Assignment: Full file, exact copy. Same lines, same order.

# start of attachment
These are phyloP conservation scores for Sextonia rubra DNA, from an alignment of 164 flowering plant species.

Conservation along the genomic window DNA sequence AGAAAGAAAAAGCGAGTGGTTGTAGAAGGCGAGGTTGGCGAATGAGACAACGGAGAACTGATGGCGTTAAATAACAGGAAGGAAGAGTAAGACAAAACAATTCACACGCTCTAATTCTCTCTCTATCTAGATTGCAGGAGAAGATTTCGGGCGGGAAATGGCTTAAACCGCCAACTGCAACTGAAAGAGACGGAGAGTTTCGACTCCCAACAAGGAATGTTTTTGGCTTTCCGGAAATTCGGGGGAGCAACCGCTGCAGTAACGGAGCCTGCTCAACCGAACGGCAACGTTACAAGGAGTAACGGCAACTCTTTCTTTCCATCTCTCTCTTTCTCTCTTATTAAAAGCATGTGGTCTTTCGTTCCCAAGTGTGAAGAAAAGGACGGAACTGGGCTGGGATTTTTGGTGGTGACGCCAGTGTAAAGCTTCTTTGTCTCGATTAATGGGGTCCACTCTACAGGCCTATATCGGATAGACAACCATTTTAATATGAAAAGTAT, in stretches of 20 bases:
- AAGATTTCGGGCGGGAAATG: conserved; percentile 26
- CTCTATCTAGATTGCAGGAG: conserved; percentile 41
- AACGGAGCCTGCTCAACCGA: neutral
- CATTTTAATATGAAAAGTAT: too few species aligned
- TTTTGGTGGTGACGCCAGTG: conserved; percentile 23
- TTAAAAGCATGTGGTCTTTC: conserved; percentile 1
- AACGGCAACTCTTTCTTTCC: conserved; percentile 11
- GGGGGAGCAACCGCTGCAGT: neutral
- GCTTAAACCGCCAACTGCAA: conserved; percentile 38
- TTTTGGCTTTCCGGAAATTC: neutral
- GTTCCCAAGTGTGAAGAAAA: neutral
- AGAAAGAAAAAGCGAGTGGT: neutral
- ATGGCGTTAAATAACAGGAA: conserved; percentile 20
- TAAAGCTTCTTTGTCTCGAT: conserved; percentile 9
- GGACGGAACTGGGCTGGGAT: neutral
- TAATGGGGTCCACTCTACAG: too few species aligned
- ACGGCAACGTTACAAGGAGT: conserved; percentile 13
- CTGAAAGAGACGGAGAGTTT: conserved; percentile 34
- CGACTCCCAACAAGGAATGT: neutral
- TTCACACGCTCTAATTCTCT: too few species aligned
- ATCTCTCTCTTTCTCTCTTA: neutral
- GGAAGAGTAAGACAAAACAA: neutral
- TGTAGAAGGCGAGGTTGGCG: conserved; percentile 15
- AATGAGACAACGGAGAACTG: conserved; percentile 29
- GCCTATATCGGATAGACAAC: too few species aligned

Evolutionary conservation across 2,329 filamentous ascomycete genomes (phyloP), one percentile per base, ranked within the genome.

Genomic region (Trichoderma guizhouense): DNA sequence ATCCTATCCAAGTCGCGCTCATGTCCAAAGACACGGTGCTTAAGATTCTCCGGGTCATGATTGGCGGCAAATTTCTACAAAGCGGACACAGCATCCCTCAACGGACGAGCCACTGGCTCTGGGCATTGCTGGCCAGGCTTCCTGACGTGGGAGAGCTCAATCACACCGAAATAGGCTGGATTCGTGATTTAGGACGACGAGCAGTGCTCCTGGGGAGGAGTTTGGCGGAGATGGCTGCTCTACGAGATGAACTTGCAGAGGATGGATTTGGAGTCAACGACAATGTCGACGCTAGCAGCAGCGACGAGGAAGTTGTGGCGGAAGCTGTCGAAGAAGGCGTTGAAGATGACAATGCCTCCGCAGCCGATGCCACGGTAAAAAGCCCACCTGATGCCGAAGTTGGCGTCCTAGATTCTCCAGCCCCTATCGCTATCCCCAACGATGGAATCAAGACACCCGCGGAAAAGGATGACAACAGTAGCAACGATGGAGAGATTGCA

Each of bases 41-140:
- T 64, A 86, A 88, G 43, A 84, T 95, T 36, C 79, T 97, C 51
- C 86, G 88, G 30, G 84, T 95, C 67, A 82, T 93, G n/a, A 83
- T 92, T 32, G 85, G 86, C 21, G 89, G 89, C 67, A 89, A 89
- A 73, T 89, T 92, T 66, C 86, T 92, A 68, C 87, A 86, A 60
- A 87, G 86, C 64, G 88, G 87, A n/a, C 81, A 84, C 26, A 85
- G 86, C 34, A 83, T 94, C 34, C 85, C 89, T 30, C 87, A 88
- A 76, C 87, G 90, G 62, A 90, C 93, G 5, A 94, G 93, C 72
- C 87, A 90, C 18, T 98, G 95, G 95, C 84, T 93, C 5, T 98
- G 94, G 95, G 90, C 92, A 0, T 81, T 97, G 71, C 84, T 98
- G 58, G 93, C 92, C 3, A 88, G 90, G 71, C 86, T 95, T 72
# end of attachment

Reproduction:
These are phyloP conservation scores for Sextonia rubra DNA, from an alignment of 164 flowering plant species.

Conservation along the genomic window DNA sequence AGAAAGAAAAAGCGAGTGGTTGTAGAAGGCGAGGTTGGCGAATGAGACAACGGAGAACTGATGGCGTTAAATAACAGGAAGGAAGAGTAAGACAAAACAATTCACACGCTCTAATTCTCTCTCTATCTAGATTGCAGGAGAAGATTTCGGGCGGGAAATGGCTTAAACCGCCAACTGCAACTGAAAGAGACGGAGAGTTTCGACTCCCAACAAGGAATGTTTTTGGCTTTCCGGAAATTCGGGGGAGCAACCGCTGCAGTAACGGAGCCTGCTCAACCGAACGGCAACGTTACAAGGAGTAACGGCAACTCTTTCTTTCCATCTCTCTCTTTCTCTCTTATTAAAAGCATGTGGTCTTTCGTTCCCAAGTGTGAAGAAAAGGACGGAACTGGGCTGGGATTTTTGGTGGTGACGCCAGTGTAAAGCTTCTTTGTCTCGATTAATGGGGTCCACTCTACAGGCCTATATCGGATAGACAACCATTTTAATATGAAAAGTAT, in stretches of 20 bases:
- AAGATTTCGGGCGGGAAATG: conserved; percentile 26
- CTCTATCTAGATTGCAGGAG: conserved; percentile 41
- AACGGAGCCTGCTCAACCGA: neutral
- CATTTTAATATGAAAAGTAT: too few species aligned
- TTTTGGTGGTGACGCCAGTG: conserved; percentile 23
- TTAAAAGCATGTGGTCTTTC: conserved; percentile 1
- AACGGCAACTCTTTCTTTCC: conserved; percentile 11
- GGGGGAGCAACCGCTGCAGT: neutral
- GCTTAAACCGCCAACTGCAA: conserved; percentile 38
- TTTTGGCTTTCCGGAAATTC: neutral
- GTTCCCAAGTGTGAAGAAAA: neutral
- AGAAAGAAAAAGCGAGTGGT: neutral
- ATGGCGTTAAATAACAGGAA: conserved; percentile 20
- TAAAGCTTCTTTGTCTCGAT: conserved; percentile 9
- GGACGGAACTGGGCTGGGAT: neutral
- TAATGGGGTCCACTCTACAG: too few species aligned
- ACGGCAACGTTACAAGGAGT: conserved; percentile 13
- CTGAAAGAGACGGAGAGTTT: conserved; percentile 34
- CGACTCCCAACAAGGAATGT: neutral
- TTCACACGCTCTAATTCTCT: too few species aligned
- ATCTCTCTCTTTCTCTCTTA: neutral
- GGAAGAGTAAGACAAAACAA: neutral
- TGTAGAAGGCGAGGTTGGCG: conserved; percentile 15
- AATGAGACAACGGAGAACTG: conserved; percentile 29
- GCCTATATCGGATAGACAAC: too few species aligned

Evolutionary conservation across 2,329 filamentous ascomycete genomes (phyloP), one percentile per base, ranked within the genome.

Genomic region (Trichoderma guizhouense): DNA sequence ATCCTATCCAAGTCGCGCTCATGTCCAAAGACACGGTGCTTAAGATTCTCCGGGTCATGATTGGCGGCAAATTTCTACAAAGCGGACACAGCATCCCTCAACGGACGAGCCACTGGCTCTGGGCATTGCTGGCCAGGCTTCCTGACGTGGGAGAGCTCAATCACACCGAAATAGGCTGGATTCGTGATTTAGGACGACGAGCAGTGCTCCTGGGGAGGAGTTTGGCGGAGATGGCTGCTCTACGAGATGAACTTGCAGAGGATGGATTTGGAGTCAACGACAATGTCGACGCTAGCAGCAGCGACGAGGAAGTTGTGGCGGAAGCTGTCGAAGAAGGCGTTGAAGATGACAATGCCTCCGCAGCCGATGCCACGGTAAAAAGCCCACCTGATGCCGAAGTTGGCGTCCTAGATTCTCCAGCCCCTATCGCTATCCCCAACGATGGAATCAAGACACCCGCGGAAAAGGATGACAACAGTAGCAACGATGGAGAGATTGCA

Each of bases 41-140:
- T 64, A 86, A 88, G 43, A 84, T 95, T 36, C 79, T 97, C 51
- C 86, G 88, G 30, G 84, T 95, C 67, A 82, T 93, G n/a, A 83
- T 92, T 32, G 85, G 86, C 21, G 89, G 89, C 67, A 89, A 89
- A 73, T 89, T 92, T 66, C 86, T 92, A 68, C 87, A 86, A 60
- A 87, G 86, C 64, G 88, G 87, A n/a, C 81, A 84, C 26, A 85
- G 86, C 34, A 83, T 94, C 34, C 85, C 89, T 30, C 87, A 88
- A 76, C 87, G 90, G 62, A 90, C 93, G 5, A 94, G 93, C 72
- C 87, A 90, C 18, T 98, G 95, G 95, C 84, T 93, C 5, T 98
- G 94, G 95, G 90, C 92, A 0, T 81, T 97, G 71, C 84, T 98
- G 58, G 93, C 92, C 3, A 88, G 90, G 71, C 86, T 95, T 72